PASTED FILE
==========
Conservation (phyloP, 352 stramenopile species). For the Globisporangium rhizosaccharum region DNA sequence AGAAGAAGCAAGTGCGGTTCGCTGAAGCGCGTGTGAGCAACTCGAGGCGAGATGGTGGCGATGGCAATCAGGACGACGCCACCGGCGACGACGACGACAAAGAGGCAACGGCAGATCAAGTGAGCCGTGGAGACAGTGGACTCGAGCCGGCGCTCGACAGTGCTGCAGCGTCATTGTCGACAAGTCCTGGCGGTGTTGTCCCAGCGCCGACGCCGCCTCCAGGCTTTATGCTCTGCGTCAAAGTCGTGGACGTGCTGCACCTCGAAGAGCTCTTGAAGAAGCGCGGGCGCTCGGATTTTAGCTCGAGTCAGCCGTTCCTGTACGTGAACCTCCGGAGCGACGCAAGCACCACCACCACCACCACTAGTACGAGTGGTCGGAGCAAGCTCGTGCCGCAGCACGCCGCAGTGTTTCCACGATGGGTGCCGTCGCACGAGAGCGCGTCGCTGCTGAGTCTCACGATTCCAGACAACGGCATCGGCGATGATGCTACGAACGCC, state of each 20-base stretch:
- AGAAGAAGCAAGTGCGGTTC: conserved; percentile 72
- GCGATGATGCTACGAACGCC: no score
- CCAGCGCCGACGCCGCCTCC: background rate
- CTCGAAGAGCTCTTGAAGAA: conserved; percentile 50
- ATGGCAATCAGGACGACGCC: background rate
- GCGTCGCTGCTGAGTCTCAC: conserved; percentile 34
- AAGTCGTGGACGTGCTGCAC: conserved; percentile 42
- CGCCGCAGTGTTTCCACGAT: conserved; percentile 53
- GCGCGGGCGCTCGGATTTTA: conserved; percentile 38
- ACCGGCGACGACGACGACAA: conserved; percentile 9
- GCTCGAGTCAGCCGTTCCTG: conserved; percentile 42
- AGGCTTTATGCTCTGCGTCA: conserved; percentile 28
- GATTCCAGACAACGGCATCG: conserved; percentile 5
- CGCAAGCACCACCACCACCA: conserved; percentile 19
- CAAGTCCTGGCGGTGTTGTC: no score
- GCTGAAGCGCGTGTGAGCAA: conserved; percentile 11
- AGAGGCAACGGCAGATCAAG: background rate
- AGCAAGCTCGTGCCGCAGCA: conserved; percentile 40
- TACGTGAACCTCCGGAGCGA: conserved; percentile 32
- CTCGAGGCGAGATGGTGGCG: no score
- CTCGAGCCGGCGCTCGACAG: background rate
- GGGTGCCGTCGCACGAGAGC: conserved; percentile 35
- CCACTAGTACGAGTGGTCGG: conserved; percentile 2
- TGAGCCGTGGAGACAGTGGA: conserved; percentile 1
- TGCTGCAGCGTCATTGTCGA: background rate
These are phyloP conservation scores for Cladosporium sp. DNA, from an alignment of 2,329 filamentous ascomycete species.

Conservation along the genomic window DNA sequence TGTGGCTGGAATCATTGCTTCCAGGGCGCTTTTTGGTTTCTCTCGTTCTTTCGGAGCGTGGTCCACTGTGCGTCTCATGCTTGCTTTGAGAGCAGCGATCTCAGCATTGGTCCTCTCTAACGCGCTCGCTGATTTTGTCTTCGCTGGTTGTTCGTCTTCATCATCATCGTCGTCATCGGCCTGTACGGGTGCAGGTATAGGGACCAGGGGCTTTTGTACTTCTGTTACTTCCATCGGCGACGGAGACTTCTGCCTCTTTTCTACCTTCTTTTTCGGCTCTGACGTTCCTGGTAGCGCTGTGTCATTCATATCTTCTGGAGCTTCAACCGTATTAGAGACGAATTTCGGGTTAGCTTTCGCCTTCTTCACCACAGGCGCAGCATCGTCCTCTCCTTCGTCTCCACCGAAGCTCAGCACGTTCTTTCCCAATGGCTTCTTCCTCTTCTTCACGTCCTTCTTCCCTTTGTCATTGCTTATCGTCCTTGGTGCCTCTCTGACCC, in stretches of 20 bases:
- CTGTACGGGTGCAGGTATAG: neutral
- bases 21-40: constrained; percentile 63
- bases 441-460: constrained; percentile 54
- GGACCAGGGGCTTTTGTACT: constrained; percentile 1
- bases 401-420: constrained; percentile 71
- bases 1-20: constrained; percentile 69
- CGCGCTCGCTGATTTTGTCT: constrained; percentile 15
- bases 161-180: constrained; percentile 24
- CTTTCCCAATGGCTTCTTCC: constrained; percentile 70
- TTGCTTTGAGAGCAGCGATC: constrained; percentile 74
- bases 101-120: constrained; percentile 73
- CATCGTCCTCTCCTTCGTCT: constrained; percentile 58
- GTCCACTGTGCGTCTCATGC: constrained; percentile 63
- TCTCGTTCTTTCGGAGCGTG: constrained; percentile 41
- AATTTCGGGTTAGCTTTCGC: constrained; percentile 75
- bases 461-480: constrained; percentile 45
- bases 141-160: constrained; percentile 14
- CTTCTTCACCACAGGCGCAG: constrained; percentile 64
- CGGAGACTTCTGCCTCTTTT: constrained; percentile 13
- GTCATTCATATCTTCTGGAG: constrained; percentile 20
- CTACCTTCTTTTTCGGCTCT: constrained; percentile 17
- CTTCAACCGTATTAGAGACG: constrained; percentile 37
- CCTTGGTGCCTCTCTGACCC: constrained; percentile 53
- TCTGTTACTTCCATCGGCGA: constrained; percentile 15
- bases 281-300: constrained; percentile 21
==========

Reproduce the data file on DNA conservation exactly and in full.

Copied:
Conservation (phyloP, 352 stramenopile species). For the Globisporangium rhizosaccharum region DNA sequence AGAAGAAGCAAGTGCGGTTCGCTGAAGCGCGTGTGAGCAACTCGAGGCGAGATGGTGGCGATGGCAATCAGGACGACGCCACCGGCGACGACGACGACAAAGAGGCAACGGCAGATCAAGTGAGCCGTGGAGACAGTGGACTCGAGCCGGCGCTCGACAGTGCTGCAGCGTCATTGTCGACAAGTCCTGGCGGTGTTGTCCCAGCGCCGACGCCGCCTCCAGGCTTTATGCTCTGCGTCAAAGTCGTGGACGTGCTGCACCTCGAAGAGCTCTTGAAGAAGCGCGGGCGCTCGGATTTTAGCTCGAGTCAGCCGTTCCTGTACGTGAACCTCCGGAGCGACGCAAGCACCACCACCACCACCACTAGTACGAGTGGTCGGAGCAAGCTCGTGCCGCAGCACGCCGCAGTGTTTCCACGATGGGTGCCGTCGCACGAGAGCGCGTCGCTGCTGAGTCTCACGATTCCAGACAACGGCATCGGCGATGATGCTACGAACGCC, state of each 20-base stretch:
- AGAAGAAGCAAGTGCGGTTC: conserved; percentile 72
- GCGATGATGCTACGAACGCC: no score
- CCAGCGCCGACGCCGCCTCC: background rate
- CTCGAAGAGCTCTTGAAGAA: conserved; percentile 50
- ATGGCAATCAGGACGACGCC: background rate
- GCGTCGCTGCTGAGTCTCAC: conserved; percentile 34
- AAGTCGTGGACGTGCTGCAC: conserved; percentile 42
- CGCCGCAGTGTTTCCACGAT: conserved; percentile 53
- GCGCGGGCGCTCGGATTTTA: conserved; percentile 38
- ACCGGCGACGACGACGACAA: conserved; percentile 9
- GCTCGAGTCAGCCGTTCCTG: conserved; percentile 42
- AGGCTTTATGCTCTGCGTCA: conserved; percentile 28
- GATTCCAGACAACGGCATCG: conserved; percentile 5
- CGCAAGCACCACCACCACCA: conserved; percentile 19
- CAAGTCCTGGCGGTGTTGTC: no score
- GCTGAAGCGCGTGTGAGCAA: conserved; percentile 11
- AGAGGCAACGGCAGATCAAG: background rate
- AGCAAGCTCGTGCCGCAGCA: conserved; percentile 40
- TACGTGAACCTCCGGAGCGA: conserved; percentile 32
- CTCGAGGCGAGATGGTGGCG: no score
- CTCGAGCCGGCGCTCGACAG: background rate
- GGGTGCCGTCGCACGAGAGC: conserved; percentile 35
- CCACTAGTACGAGTGGTCGG: conserved; percentile 2
- TGAGCCGTGGAGACAGTGGA: conserved; percentile 1
- TGCTGCAGCGTCATTGTCGA: background rate
These are phyloP conservation scores for Cladosporium sp. DNA, from an alignment of 2,329 filamentous ascomycete species.

Conservation along the genomic window DNA sequence TGTGGCTGGAATCATTGCTTCCAGGGCGCTTTTTGGTTTCTCTCGTTCTTTCGGAGCGTGGTCCACTGTGCGTCTCATGCTTGCTTTGAGAGCAGCGATCTCAGCATTGGTCCTCTCTAACGCGCTCGCTGATTTTGTCTTCGCTGGTTGTTCGTCTTCATCATCATCGTCGTCATCGGCCTGTACGGGTGCAGGTATAGGGACCAGGGGCTTTTGTACTTCTGTTACTTCCATCGGCGACGGAGACTTCTGCCTCTTTTCTACCTTCTTTTTCGGCTCTGACGTTCCTGGTAGCGCTGTGTCATTCATATCTTCTGGAGCTTCAACCGTATTAGAGACGAATTTCGGGTTAGCTTTCGCCTTCTTCACCACAGGCGCAGCATCGTCCTCTCCTTCGTCTCCACCGAAGCTCAGCACGTTCTTTCCCAATGGCTTCTTCCTCTTCTTCACGTCCTTCTTCCCTTTGTCATTGCTTATCGTCCTTGGTGCCTCTCTGACCC, in stretches of 20 bases:
- CTGTACGGGTGCAGGTATAG: neutral
- bases 21-40: constrained; percentile 63
- bases 441-460: constrained; percentile 54
- GGACCAGGGGCTTTTGTACT: constrained; percentile 1
- bases 401-420: constrained; percentile 71
- bases 1-20: constrained; percentile 69
- CGCGCTCGCTGATTTTGTCT: constrained; percentile 15
- bases 161-180: constrained; percentile 24
- CTTTCCCAATGGCTTCTTCC: constrained; percentile 70
- TTGCTTTGAGAGCAGCGATC: constrained; percentile 74
- bases 101-120: constrained; percentile 73
- CATCGTCCTCTCCTTCGTCT: constrained; percentile 58
- GTCCACTGTGCGTCTCATGC: constrained; percentile 63
- TCTCGTTCTTTCGGAGCGTG: constrained; percentile 41
- AATTTCGGGTTAGCTTTCGC: constrained; percentile 75
- bases 461-480: constrained; percentile 45
- bases 141-160: constrained; percentile 14
- CTTCTTCACCACAGGCGCAG: constrained; percentile 64
- CGGAGACTTCTGCCTCTTTT: constrained; percentile 13
- GTCATTCATATCTTCTGGAG: constrained; percentile 20
- CTACCTTCTTTTTCGGCTCT: constrained; percentile 17
- CTTCAACCGTATTAGAGACG: constrained; percentile 37
- CCTTGGTGCCTCTCTGACCC: constrained; percentile 53
- TCTGTTACTTCCATCGGCGA: constrained; percentile 15
- bases 281-300: constrained; percentile 21